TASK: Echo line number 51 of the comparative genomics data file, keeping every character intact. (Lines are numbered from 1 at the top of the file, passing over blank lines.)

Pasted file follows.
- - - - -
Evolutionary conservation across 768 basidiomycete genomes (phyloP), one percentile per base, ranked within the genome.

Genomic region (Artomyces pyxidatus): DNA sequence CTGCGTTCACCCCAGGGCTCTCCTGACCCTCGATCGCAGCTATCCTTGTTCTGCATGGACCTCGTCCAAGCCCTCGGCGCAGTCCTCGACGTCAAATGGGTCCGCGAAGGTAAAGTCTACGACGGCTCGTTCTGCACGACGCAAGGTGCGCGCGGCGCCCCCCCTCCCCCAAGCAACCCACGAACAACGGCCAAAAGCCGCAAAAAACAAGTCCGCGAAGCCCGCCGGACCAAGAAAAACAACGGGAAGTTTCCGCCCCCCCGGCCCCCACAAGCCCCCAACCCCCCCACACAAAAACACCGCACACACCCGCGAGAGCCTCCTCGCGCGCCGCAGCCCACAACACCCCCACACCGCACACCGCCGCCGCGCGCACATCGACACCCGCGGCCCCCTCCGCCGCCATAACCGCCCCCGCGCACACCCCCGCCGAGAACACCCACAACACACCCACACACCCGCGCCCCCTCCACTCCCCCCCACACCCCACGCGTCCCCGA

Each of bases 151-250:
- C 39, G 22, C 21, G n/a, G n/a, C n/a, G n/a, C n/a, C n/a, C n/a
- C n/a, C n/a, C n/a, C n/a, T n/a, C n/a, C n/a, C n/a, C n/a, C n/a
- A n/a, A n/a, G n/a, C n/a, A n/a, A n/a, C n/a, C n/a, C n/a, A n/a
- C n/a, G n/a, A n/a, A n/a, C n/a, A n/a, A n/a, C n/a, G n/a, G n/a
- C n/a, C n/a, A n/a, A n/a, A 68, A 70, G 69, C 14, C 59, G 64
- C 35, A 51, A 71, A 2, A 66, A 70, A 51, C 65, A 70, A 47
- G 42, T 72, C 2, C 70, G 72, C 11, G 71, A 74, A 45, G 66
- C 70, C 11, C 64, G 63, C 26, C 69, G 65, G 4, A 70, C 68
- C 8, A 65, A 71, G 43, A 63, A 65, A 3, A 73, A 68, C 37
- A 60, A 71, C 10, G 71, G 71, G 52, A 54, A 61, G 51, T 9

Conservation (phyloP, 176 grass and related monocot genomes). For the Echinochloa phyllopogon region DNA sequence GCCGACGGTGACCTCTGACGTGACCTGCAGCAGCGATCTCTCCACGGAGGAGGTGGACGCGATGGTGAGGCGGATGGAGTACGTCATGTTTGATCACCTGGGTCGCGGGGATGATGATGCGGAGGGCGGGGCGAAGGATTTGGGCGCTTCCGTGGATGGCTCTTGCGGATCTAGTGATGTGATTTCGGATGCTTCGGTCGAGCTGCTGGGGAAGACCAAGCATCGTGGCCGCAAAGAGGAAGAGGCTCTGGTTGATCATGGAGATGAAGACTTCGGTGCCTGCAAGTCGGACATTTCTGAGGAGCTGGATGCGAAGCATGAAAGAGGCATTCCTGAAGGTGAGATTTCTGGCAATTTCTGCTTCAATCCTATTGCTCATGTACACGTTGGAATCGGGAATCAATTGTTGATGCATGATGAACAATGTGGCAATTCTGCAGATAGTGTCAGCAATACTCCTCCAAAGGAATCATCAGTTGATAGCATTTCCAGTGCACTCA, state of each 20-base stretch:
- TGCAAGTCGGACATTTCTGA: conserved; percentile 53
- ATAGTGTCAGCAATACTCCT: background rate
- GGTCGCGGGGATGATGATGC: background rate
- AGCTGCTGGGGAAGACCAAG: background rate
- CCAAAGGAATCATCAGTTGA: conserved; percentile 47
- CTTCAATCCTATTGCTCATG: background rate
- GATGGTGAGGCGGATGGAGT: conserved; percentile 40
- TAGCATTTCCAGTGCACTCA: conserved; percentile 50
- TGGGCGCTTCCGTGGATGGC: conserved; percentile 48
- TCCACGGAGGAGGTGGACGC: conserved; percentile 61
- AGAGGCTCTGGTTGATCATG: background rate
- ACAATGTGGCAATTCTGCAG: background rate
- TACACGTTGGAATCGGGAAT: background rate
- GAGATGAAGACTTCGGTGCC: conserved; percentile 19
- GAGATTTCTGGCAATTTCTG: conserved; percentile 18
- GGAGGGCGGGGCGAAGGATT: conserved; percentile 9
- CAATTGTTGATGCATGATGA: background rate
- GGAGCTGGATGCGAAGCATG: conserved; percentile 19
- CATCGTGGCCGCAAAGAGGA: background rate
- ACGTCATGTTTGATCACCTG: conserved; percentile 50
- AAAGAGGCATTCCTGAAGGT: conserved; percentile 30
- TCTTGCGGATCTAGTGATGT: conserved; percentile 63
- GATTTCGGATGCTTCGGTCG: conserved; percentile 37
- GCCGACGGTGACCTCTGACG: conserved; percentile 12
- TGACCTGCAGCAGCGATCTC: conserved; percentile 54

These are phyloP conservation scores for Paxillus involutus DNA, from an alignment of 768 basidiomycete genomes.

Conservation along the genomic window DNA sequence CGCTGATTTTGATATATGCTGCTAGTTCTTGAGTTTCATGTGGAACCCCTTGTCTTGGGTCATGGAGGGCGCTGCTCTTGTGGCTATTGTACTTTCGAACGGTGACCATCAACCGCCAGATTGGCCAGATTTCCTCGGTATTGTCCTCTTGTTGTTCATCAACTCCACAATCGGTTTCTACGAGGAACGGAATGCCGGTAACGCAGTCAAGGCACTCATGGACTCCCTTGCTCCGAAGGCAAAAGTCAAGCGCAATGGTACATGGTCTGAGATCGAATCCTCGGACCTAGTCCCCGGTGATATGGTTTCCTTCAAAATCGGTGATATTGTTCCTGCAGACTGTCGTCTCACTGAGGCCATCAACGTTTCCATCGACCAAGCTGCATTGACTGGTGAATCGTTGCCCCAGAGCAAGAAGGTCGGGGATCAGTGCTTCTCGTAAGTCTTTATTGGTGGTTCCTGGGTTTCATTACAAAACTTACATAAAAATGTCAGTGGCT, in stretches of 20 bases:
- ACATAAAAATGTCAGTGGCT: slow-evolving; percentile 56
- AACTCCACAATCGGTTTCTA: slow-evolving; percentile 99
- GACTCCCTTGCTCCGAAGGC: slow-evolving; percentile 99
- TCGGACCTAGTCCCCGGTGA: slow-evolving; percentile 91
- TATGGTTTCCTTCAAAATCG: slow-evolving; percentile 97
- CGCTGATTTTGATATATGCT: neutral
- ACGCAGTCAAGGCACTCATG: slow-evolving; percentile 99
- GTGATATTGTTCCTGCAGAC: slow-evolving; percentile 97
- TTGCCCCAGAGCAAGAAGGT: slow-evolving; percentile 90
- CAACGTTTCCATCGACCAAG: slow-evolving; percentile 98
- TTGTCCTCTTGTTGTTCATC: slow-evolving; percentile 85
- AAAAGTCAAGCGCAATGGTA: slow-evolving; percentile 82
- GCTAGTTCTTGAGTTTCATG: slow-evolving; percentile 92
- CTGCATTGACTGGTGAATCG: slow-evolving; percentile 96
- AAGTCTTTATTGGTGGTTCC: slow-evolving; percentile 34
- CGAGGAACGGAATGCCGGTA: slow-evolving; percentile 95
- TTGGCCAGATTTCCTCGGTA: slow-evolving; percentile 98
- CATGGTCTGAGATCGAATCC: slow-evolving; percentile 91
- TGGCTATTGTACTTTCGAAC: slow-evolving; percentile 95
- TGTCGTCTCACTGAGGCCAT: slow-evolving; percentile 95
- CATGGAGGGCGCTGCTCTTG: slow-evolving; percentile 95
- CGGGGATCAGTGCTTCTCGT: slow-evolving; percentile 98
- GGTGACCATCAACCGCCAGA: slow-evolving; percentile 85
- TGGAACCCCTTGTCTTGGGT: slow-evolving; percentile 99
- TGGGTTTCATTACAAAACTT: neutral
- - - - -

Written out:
- CAACGTTTCCATCGACCAAG: slow-evolving; percentile 98